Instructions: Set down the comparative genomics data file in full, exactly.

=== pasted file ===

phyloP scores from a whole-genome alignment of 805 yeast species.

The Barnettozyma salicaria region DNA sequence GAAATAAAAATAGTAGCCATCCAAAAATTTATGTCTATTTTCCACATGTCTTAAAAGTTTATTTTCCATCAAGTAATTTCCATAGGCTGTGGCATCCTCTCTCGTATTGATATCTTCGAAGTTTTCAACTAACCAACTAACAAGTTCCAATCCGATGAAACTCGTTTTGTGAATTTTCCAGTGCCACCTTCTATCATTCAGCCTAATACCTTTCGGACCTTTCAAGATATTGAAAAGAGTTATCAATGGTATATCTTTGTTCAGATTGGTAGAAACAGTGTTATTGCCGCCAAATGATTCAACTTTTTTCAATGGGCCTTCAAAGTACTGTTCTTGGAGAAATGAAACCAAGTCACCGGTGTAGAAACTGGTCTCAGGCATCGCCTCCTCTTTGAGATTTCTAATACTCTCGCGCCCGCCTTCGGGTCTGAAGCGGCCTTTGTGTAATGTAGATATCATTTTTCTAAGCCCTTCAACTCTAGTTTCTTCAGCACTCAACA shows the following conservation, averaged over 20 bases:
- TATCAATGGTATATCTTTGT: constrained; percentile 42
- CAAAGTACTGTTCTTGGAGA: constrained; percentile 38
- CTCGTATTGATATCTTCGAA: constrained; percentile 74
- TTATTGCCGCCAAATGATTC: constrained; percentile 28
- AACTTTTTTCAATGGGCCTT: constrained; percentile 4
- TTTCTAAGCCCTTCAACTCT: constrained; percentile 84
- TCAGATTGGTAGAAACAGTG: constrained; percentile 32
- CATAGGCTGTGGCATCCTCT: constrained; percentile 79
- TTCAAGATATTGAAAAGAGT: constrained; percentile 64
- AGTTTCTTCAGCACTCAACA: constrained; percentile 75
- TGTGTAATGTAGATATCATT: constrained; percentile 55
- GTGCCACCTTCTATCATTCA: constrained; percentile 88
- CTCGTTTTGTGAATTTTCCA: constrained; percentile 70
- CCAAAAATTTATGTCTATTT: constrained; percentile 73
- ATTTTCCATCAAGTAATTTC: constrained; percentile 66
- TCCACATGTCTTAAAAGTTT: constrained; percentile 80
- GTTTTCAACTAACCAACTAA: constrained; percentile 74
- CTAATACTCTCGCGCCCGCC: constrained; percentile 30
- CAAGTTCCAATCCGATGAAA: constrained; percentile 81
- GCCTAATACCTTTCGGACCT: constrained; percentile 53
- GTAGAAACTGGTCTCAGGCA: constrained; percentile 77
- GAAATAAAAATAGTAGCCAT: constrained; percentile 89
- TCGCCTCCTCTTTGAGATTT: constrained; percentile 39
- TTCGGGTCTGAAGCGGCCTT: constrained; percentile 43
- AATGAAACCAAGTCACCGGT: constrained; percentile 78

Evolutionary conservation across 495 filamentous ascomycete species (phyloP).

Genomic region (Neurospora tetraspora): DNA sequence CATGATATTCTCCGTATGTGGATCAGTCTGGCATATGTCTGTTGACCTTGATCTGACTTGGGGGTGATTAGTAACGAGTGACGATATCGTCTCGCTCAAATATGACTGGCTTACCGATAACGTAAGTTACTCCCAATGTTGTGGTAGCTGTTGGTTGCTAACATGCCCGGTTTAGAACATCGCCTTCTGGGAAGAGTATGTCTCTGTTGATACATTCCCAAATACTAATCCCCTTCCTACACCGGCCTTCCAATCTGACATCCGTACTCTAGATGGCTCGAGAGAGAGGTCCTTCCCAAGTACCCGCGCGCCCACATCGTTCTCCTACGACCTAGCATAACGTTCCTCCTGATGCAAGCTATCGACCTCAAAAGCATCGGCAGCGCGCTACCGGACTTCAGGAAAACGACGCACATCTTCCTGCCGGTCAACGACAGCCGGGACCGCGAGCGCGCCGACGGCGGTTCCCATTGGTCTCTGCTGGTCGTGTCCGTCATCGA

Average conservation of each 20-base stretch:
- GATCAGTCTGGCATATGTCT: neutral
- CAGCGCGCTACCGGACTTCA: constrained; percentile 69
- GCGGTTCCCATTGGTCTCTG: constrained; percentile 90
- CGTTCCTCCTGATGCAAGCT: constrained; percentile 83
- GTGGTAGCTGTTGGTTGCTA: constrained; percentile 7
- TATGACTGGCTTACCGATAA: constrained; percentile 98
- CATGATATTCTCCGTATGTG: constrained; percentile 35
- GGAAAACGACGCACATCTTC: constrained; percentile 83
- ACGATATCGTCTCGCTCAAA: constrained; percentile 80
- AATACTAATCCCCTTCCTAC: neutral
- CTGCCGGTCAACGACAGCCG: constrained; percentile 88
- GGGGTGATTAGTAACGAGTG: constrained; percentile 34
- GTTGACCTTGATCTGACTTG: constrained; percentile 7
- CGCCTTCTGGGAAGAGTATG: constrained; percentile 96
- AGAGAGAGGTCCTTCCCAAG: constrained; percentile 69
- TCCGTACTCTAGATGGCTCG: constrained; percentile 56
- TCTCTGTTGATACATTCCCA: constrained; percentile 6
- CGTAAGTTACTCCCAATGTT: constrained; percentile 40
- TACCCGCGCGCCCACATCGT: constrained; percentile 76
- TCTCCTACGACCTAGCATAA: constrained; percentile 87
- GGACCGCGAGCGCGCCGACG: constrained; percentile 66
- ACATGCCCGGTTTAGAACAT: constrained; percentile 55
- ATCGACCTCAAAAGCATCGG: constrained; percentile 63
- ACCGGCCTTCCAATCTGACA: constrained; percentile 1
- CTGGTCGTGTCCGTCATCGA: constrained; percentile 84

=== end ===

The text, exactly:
phyloP scores from a whole-genome alignment of 805 yeast species.

The Barnettozyma salicaria region DNA sequence GAAATAAAAATAGTAGCCATCCAAAAATTTATGTCTATTTTCCACATGTCTTAAAAGTTTATTTTCCATCAAGTAATTTCCATAGGCTGTGGCATCCTCTCTCGTATTGATATCTTCGAAGTTTTCAACTAACCAACTAACAAGTTCCAATCCGATGAAACTCGTTTTGTGAATTTTCCAGTGCCACCTTCTATCATTCAGCCTAATACCTTTCGGACCTTTCAAGATATTGAAAAGAGTTATCAATGGTATATCTTTGTTCAGATTGGTAGAAACAGTGTTATTGCCGCCAAATGATTCAACTTTTTTCAATGGGCCTTCAAAGTACTGTTCTTGGAGAAATGAAACCAAGTCACCGGTGTAGAAACTGGTCTCAGGCATCGCCTCCTCTTTGAGATTTCTAATACTCTCGCGCCCGCCTTCGGGTCTGAAGCGGCCTTTGTGTAATGTAGATATCATTTTTCTAAGCCCTTCAACTCTAGTTTCTTCAGCACTCAACA shows the following conservation, averaged over 20 bases:
- TATCAATGGTATATCTTTGT: constrained; percentile 42
- CAAAGTACTGTTCTTGGAGA: constrained; percentile 38
- CTCGTATTGATATCTTCGAA: constrained; percentile 74
- TTATTGCCGCCAAATGATTC: constrained; percentile 28
- AACTTTTTTCAATGGGCCTT: constrained; percentile 4
- TTTCTAAGCCCTTCAACTCT: constrained; percentile 84
- TCAGATTGGTAGAAACAGTG: constrained; percentile 32
- CATAGGCTGTGGCATCCTCT: constrained; percentile 79
- TTCAAGATATTGAAAAGAGT: constrained; percentile 64
- AGTTTCTTCAGCACTCAACA: constrained; percentile 75
- TGTGTAATGTAGATATCATT: constrained; percentile 55
- GTGCCACCTTCTATCATTCA: constrained; percentile 88
- CTCGTTTTGTGAATTTTCCA: constrained; percentile 70
- CCAAAAATTTATGTCTATTT: constrained; percentile 73
- ATTTTCCATCAAGTAATTTC: constrained; percentile 66
- TCCACATGTCTTAAAAGTTT: constrained; percentile 80
- GTTTTCAACTAACCAACTAA: constrained; percentile 74
- CTAATACTCTCGCGCCCGCC: constrained; percentile 30
- CAAGTTCCAATCCGATGAAA: constrained; percentile 81
- GCCTAATACCTTTCGGACCT: constrained; percentile 53
- GTAGAAACTGGTCTCAGGCA: constrained; percentile 77
- GAAATAAAAATAGTAGCCAT: constrained; percentile 89
- TCGCCTCCTCTTTGAGATTT: constrained; percentile 39
- TTCGGGTCTGAAGCGGCCTT: constrained; percentile 43
- AATGAAACCAAGTCACCGGT: constrained; percentile 78

Evolutionary conservation across 495 filamentous ascomycete species (phyloP).

Genomic region (Neurospora tetraspora): DNA sequence CATGATATTCTCCGTATGTGGATCAGTCTGGCATATGTCTGTTGACCTTGATCTGACTTGGGGGTGATTAGTAACGAGTGACGATATCGTCTCGCTCAAATATGACTGGCTTACCGATAACGTAAGTTACTCCCAATGTTGTGGTAGCTGTTGGTTGCTAACATGCCCGGTTTAGAACATCGCCTTCTGGGAAGAGTATGTCTCTGTTGATACATTCCCAAATACTAATCCCCTTCCTACACCGGCCTTCCAATCTGACATCCGTACTCTAGATGGCTCGAGAGAGAGGTCCTTCCCAAGTACCCGCGCGCCCACATCGTTCTCCTACGACCTAGCATAACGTTCCTCCTGATGCAAGCTATCGACCTCAAAAGCATCGGCAGCGCGCTACCGGACTTCAGGAAAACGACGCACATCTTCCTGCCGGTCAACGACAGCCGGGACCGCGAGCGCGCCGACGGCGGTTCCCATTGGTCTCTGCTGGTCGTGTCCGTCATCGA

Average conservation of each 20-base stretch:
- GATCAGTCTGGCATATGTCT: neutral
- CAGCGCGCTACCGGACTTCA: constrained; percentile 69
- GCGGTTCCCATTGGTCTCTG: constrained; percentile 90
- CGTTCCTCCTGATGCAAGCT: constrained; percentile 83
- GTGGTAGCTGTTGGTTGCTA: constrained; percentile 7
- TATGACTGGCTTACCGATAA: constrained; percentile 98
- CATGATATTCTCCGTATGTG: constrained; percentile 35
- GGAAAACGACGCACATCTTC: constrained; percentile 83
- ACGATATCGTCTCGCTCAAA: constrained; percentile 80
- AATACTAATCCCCTTCCTAC: neutral
- CTGCCGGTCAACGACAGCCG: constrained; percentile 88
- GGGGTGATTAGTAACGAGTG: constrained; percentile 34
- GTTGACCTTGATCTGACTTG: constrained; percentile 7
- CGCCTTCTGGGAAGAGTATG: constrained; percentile 96
- AGAGAGAGGTCCTTCCCAAG: constrained; percentile 69
- TCCGTACTCTAGATGGCTCG: constrained; percentile 56
- TCTCTGTTGATACATTCCCA: constrained; percentile 6
- CGTAAGTTACTCCCAATGTT: constrained; percentile 40
- TACCCGCGCGCCCACATCGT: constrained; percentile 76
- TCTCCTACGACCTAGCATAA: constrained; percentile 87
- GGACCGCGAGCGCGCCGACG: constrained; percentile 66
- ACATGCCCGGTTTAGAACAT: constrained; percentile 55
- ATCGACCTCAAAAGCATCGG: constrained; percentile 63
- ACCGGCCTTCCAATCTGACA: constrained; percentile 1
- CTGGTCGTGTCCGTCATCGA: constrained; percentile 84